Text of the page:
Having failed to stop Russia’s invasion of Ukraine, President Obama heads to Europe this week to reassure NATO members that he won’t let Russian President Vladimir Putin crash any gates elsewhere in Eastern Europe, even as Mr. Putin continued to do exactly that over the weekend.
Mr. Obama will leave Washington on Tuesday for Estonia, the tiny Baltic country bordering Russia that left the Soviet Union and joined the 28-nation military bloc in 2004. On Wednesday, in the capital city of Tallinn, the president will offer encouragement to jittery Eastern Europeans in a speech focusing on the North Atlantic Treaty Organization’s commitment to common defense against a rising Russian threat.
“This is the biggest challenge within Europe that NATO has faced since the end of the Cold War,” said James Goldgeier, dean of American University’s School of International Service. “The justification that Putin has used in supporting Russians who live outside Russia has understandably stoked fears in countries like Estonia.”
Ethnic Russians make up about 25 percent of Estonia’s 1.3 million citizens, which could make an attractive pretext for Mr. Putin’s expansionist goals beyond eastern Ukraine. Similar minorities exist in several former Soviet republics, and Moscow used the presence of Russian-speaking residents in Ukraine to justify its incursion and seizure of Crimea.
Putin demands talks
Mr. Obama, whose push for economic sanctions against Russia hasn’t slowed Mr. Putin’s military aggression in Ukraine, said he’s traveling to Estonia to “reaffirm our unwavering commitment to the defense of our NATO allies.”
White House aides say the president’s message is intended to carry beyond a country that’s smaller than West Virginia — to reassure audiences in Poland and other NATO members. Mr. Obama will also try to lend moral support to Ukraine, where Russian forces in tanks opened a third front last week in their lightly camouflaged invasion.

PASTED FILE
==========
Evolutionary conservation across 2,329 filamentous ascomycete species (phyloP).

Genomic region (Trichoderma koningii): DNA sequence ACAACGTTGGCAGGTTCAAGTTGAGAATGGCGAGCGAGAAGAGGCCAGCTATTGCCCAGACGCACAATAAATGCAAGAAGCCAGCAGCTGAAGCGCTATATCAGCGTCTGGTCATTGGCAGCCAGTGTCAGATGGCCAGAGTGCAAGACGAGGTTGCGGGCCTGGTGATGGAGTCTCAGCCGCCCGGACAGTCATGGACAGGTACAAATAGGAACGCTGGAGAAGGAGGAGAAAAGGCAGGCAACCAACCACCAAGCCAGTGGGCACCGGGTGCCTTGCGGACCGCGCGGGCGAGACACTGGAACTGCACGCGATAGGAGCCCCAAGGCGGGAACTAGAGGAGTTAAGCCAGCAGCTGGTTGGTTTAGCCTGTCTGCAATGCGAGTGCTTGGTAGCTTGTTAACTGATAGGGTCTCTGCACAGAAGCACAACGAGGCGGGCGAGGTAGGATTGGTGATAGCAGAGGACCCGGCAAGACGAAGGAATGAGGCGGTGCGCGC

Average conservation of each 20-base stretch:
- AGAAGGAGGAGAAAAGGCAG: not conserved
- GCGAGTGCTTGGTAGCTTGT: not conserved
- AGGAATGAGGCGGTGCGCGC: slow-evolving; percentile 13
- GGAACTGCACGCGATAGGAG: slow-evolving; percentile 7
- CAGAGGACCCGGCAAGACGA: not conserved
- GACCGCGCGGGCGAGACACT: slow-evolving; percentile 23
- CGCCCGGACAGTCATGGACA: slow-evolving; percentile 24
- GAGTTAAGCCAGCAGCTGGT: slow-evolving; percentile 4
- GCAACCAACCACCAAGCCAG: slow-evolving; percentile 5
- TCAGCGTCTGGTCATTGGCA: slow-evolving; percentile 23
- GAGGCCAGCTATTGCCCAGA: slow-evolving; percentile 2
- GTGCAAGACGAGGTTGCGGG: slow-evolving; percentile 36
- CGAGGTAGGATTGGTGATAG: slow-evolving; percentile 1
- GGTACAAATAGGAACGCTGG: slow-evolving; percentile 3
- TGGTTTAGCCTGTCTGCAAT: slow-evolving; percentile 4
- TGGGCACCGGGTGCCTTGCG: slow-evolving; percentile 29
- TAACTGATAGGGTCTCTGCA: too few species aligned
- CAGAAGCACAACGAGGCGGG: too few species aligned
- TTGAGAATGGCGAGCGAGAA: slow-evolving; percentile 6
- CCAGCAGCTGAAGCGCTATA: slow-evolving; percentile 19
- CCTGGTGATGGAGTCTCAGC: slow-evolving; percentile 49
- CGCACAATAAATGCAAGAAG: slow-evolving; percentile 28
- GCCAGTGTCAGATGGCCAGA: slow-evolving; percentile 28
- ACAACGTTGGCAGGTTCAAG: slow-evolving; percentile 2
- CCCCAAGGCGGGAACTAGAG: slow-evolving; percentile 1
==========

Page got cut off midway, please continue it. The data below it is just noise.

The government in Kiev should “hold substantive, meaningful talks, not about technical issues but about the question of the political organization of society and statehood in southeast Ukraine, with the goal of safeguarding the legitimate interests of those people who live there,” Mr. Putin said on the Russian TV network Channel 1.
Although Mr. Putin used the politically fraught term “statehood,” spokesman Dmitry Peskov later said the Kremlin leader was not pushing sovereignty for two eastern regions where Russian-speaking rebels have been battling the Ukrainian government, reportedly with the aid of Moscow’s forces and firepower.
The two regions, one around Donetsk and the other around Luhansk, have declared themselves “Novorossiya” (New Russia), and analysts see a possible repeat of the Kremlin’s seizure and annexation of Ukraine’s Crimea region, also populated by ethnic Russians.
NATO war promises
Charles Kupchan, the White House National Security Council’s senior director for European Affairs, said Mr. Obama also has a message for Mr. Putin: “Russia, don’t even think about messing around in Estonia or any of the other” NATO members.
Under the terms of the NATO treaty, an attack on any member — including the three former Soviet Baltic republics of Lithuania, Latvia and Estonia, plus several ex-Communist countries in Eastern Europe, such as Poland and Romania — is an attack on all, including the U.S., Britain and Germany.